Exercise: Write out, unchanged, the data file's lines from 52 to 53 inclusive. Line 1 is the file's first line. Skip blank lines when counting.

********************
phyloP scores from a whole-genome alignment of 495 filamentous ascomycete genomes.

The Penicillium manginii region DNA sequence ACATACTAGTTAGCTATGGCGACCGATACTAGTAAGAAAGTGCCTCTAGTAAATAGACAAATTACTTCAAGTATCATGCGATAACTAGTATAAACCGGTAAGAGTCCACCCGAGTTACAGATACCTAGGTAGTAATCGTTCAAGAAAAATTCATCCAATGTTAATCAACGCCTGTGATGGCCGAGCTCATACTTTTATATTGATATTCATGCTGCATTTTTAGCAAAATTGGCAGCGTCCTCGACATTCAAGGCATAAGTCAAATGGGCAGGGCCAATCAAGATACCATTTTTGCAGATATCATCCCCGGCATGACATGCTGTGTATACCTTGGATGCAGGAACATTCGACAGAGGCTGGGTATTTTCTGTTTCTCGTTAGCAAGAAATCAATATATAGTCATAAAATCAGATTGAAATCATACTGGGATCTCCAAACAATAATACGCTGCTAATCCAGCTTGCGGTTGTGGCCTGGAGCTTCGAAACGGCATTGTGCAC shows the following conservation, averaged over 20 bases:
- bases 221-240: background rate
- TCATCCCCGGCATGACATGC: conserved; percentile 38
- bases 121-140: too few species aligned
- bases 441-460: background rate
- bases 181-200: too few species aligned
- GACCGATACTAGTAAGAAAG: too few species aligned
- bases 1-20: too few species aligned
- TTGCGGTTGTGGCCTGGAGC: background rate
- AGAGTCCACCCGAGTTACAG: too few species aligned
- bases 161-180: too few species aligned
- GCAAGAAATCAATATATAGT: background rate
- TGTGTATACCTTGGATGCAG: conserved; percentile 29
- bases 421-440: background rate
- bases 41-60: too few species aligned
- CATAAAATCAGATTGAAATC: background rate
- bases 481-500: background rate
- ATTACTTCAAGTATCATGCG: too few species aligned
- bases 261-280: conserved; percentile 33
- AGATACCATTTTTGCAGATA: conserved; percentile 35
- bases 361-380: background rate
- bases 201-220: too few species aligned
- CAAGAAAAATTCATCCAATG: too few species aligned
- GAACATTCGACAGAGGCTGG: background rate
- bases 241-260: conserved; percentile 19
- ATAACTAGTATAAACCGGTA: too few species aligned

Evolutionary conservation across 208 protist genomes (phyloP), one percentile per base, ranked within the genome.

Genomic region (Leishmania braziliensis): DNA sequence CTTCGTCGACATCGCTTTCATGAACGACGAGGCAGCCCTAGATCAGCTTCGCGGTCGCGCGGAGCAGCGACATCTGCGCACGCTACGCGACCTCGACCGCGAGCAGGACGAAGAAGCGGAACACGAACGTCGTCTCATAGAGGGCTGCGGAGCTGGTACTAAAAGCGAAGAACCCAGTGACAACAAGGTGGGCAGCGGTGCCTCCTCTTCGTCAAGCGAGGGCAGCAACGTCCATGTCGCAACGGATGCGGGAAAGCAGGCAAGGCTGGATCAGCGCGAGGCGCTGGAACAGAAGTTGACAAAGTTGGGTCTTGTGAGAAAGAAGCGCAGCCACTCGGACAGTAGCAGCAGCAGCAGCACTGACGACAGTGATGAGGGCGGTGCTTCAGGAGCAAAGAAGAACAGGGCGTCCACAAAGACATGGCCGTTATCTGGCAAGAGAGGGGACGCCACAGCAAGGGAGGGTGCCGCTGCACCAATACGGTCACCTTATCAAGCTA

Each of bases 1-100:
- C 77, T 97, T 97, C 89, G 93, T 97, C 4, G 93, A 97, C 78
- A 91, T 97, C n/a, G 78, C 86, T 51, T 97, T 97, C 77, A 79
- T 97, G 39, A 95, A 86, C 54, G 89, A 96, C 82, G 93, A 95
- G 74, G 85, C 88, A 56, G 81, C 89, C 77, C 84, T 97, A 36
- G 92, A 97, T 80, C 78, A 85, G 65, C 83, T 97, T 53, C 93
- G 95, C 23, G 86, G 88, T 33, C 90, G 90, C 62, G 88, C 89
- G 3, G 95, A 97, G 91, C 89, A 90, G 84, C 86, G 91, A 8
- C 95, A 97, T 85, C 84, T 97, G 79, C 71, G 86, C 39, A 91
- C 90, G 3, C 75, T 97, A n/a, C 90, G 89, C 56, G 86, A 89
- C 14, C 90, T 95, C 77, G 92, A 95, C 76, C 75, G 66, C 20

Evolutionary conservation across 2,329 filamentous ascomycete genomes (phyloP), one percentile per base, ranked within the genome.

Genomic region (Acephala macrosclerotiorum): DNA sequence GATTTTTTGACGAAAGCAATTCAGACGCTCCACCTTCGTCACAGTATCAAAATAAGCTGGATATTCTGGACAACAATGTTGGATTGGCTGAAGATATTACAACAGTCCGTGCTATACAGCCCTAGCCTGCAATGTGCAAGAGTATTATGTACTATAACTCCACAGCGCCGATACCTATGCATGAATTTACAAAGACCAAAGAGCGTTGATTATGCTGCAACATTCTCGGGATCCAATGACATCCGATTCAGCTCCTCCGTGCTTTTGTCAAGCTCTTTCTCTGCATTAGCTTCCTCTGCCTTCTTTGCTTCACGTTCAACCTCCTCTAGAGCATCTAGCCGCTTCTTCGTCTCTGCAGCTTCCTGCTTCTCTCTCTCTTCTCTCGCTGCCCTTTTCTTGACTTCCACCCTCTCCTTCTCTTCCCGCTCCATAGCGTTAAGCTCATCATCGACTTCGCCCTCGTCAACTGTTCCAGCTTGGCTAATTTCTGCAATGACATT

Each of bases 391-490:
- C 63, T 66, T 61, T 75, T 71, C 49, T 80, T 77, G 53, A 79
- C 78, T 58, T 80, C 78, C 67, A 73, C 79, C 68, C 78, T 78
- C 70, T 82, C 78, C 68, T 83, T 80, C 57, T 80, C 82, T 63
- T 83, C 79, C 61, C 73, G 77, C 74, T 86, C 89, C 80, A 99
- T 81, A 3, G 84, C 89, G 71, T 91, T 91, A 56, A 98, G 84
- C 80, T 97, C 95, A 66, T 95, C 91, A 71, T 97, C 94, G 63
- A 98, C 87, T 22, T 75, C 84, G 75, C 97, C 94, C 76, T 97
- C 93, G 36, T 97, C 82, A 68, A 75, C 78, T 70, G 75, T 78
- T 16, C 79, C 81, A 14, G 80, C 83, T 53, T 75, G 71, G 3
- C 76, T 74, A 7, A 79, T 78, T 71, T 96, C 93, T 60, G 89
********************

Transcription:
- T 16, C 79, C 81, A 14, G 80, C 83, T 53, T 75, G 71, G 3
- C 76, T 74, A 7, A 79, T 78, T 71, T 96, C 93, T 60, G 89